How do you frame that discussion? Are you guys global investors? Are you U.S.-only?

Marlena: Oh, yeah.

Meb: I know the answer to some of these. I just want to hear you say it. All right. Well, talk about that because that’s something that people, particularly when the U.S. was kind of at its peak all-time high, angry is the wrong word, but just kind of discussed about emerging markets. And you look at Europe, it seemingly as endless what’s going on. How do you talk to people about global investing?

Marlena: Here’s what we heard from our clients, over that course of that really difficult decade, is this is the toughest time for them because it looks like their clients could just buy the S&P, or just the fang stocks and do so much better than their globally diversified value-tilted portfolios. And that was true for a very long time.

And we would still say, “Hey, I mean, the analogy was getting old, but the U.S. doesn’t always outperform.” And just the decade prior, the U.S. was one of the worst performing markets over the decade. And markets outside of the U.S. is where you found positive returns. Of course, that data is, it gets stale. But I think the idea of, it’s hard to know where your returns will come from. And it’s not obvious that anyone can country rotate in a really successful way.

So, if you can’t pick them, then you should hold them all. And that I think resonates with clients. Of course, we do see clients all around the world with some level of home bias because they’re in constituents inevitably can compare them to their home market.

So, here for a U.S. investor, it’s like, “Well, why am I underperforming the S&P?” It’s just the S&P 500 it’s not the right benchmark for a global portfolio, but they’re still going to do it because that’s what they hear about. And that’s what they see on when they log into their custodian accounts. So, there’s a little bit of home bias, I think for that.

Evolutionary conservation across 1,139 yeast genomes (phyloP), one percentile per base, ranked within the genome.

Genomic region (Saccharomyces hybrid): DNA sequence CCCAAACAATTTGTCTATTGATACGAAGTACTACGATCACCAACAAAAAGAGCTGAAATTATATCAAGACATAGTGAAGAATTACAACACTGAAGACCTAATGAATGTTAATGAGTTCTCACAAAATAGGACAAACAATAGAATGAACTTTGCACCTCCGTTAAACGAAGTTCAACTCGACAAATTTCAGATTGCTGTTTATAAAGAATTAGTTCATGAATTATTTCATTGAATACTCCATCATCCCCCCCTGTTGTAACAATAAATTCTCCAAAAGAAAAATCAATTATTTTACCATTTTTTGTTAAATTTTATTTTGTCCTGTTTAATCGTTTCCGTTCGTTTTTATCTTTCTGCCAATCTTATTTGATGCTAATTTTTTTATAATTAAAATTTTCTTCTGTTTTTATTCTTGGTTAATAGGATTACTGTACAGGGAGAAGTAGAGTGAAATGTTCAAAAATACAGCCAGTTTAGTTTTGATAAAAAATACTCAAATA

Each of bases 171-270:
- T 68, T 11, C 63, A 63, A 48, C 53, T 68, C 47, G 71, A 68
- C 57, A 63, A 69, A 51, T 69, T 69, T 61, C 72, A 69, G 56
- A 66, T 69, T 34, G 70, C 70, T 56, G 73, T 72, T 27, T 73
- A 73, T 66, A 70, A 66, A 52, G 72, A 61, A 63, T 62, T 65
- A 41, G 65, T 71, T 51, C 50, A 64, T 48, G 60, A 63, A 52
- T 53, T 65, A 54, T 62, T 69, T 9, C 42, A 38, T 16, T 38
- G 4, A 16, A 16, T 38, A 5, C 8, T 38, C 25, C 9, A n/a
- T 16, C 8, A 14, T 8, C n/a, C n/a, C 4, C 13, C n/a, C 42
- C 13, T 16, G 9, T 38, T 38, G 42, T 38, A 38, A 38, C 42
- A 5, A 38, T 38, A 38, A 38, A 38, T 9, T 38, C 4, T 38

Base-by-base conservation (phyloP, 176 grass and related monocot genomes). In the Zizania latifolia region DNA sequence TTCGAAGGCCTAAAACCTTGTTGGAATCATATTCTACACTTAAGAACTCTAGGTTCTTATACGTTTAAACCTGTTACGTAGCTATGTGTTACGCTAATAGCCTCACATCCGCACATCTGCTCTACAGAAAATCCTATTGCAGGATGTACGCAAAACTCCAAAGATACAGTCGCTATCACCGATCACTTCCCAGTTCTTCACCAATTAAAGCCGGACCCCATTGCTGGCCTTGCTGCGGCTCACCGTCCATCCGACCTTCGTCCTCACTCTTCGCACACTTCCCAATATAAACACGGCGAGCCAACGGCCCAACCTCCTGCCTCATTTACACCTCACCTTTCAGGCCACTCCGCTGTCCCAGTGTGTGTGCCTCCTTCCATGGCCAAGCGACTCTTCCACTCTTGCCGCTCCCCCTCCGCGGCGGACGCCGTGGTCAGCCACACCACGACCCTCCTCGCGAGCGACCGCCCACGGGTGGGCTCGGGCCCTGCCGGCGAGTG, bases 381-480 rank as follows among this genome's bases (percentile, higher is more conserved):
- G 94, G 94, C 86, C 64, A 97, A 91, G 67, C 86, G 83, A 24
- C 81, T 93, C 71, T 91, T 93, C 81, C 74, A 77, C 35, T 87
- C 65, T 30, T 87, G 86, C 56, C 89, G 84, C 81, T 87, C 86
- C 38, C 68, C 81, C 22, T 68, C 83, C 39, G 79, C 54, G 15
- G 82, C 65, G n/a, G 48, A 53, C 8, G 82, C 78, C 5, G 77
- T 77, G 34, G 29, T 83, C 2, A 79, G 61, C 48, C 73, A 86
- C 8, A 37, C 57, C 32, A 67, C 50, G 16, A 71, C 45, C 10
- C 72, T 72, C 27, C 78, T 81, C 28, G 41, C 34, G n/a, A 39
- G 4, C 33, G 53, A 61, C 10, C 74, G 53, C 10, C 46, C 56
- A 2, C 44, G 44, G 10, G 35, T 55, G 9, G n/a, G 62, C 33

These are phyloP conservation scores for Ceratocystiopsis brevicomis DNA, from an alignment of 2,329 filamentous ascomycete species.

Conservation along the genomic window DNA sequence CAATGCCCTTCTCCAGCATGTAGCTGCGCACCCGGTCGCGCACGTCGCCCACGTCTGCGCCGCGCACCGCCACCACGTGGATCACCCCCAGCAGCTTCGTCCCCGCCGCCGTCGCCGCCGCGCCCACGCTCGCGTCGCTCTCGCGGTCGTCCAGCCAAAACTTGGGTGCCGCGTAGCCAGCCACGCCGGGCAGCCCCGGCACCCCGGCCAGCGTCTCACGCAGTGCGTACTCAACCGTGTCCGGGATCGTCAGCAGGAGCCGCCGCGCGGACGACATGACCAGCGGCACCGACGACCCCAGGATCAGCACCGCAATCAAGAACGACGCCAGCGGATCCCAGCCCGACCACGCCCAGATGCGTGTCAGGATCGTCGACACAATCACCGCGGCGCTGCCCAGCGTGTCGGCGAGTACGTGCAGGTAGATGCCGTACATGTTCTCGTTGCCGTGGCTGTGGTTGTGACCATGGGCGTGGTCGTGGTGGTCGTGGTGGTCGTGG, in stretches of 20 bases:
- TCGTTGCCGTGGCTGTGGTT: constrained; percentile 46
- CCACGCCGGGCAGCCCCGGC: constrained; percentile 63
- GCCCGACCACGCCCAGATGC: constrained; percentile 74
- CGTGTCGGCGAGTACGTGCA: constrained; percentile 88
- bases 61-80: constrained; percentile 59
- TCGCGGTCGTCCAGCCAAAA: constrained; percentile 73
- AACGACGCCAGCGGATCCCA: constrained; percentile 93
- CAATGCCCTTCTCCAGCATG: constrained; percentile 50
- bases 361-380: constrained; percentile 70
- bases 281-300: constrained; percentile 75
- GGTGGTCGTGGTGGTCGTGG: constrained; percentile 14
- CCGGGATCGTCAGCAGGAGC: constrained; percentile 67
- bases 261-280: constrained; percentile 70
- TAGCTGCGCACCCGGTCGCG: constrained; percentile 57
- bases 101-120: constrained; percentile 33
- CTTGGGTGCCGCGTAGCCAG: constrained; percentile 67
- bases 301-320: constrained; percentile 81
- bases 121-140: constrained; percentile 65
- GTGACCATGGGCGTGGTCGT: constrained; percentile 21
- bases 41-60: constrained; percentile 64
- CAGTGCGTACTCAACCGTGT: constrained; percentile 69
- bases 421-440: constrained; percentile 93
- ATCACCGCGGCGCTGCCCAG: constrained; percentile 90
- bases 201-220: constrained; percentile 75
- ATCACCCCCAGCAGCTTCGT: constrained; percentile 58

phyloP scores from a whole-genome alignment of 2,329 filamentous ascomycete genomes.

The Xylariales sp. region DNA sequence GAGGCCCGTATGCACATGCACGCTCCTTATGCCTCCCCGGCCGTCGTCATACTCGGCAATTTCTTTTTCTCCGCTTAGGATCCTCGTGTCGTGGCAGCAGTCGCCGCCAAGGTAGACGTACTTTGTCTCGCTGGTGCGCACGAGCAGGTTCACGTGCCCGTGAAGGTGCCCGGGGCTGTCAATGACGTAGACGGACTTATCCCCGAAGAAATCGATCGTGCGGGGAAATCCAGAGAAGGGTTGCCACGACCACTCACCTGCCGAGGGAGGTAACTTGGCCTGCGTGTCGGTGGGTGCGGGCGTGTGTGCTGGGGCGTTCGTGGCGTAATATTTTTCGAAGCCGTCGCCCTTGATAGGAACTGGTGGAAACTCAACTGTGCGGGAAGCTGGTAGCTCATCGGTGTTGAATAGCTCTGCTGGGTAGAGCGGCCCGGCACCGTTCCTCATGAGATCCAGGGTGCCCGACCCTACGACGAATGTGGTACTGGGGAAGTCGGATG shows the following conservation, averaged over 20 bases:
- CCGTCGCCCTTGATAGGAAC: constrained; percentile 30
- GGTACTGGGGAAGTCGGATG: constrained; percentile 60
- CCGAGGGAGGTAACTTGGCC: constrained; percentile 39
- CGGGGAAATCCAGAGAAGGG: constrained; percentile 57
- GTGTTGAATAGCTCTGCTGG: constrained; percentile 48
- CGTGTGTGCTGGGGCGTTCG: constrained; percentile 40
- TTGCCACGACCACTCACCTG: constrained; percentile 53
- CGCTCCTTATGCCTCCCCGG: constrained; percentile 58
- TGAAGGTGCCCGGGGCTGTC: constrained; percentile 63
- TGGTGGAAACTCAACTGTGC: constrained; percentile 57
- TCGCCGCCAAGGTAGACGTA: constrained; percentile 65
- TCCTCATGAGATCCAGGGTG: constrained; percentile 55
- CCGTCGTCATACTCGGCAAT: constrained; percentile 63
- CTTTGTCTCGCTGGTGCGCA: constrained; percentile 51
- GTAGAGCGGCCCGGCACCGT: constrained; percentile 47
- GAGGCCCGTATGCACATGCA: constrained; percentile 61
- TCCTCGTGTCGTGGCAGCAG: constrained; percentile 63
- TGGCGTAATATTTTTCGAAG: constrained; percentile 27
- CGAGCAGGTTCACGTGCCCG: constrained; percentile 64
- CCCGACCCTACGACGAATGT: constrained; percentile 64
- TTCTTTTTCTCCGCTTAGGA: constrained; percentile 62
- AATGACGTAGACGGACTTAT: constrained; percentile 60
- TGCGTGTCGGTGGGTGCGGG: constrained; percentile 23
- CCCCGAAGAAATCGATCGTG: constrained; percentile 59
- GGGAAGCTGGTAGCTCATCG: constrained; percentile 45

For us, it’s always, you have to diversify, you know, I hate to say it, but it’s one of the only free lunches in investing. So, that I think is just a drum that we keep beating the extra flavor on it. Of course, is the dollar is incredibly strong. How will that hurt emerging market economies? What about all of this geopolitical uncertainty? And for us, it’s, well, yes, but all of those things are already priced.

So, it’s not clear that the dollar will become stronger. And therefore, that currency return part of their international portfolios will suffer. That’s not clear. There’s no evidence that currency movements are predictable. We know the level is high. We also know that GDP growth doesn’t correlate super well with returns.

And while that sounds a little funny, I think it makes a lot of sense because it just says, “Hey, prices already reacted.” If you look at returns through recession, so at the start of a recession, over the course of the next two years, two-thirds of the time about, it’s positive returns, which is what you get from the, you know, just regular returns.

So, we don’t think that returns are divorced from the underlying prospects of these companies. They are. It’s just, people have the timing of it backwards. It’s prices move first. And then you see the earnings or you see the GDP growth. And by then, it’s too late. You’re already bored in your past returns.

Meb: That’s one that surprises a lot of people, I think about the GDP. But thinking about markets and efficiency, I think it’s a lot of the variables when you start to get to the macro level, often end up backwards of what people expect, as far as economics, right? Like, you look at something and… I mean, even going back to something as simple as factors as beta, but a lot of people it’s like, no, not only was it not the way you thought it was, it’s like 180 degrees opposite of what you think it is.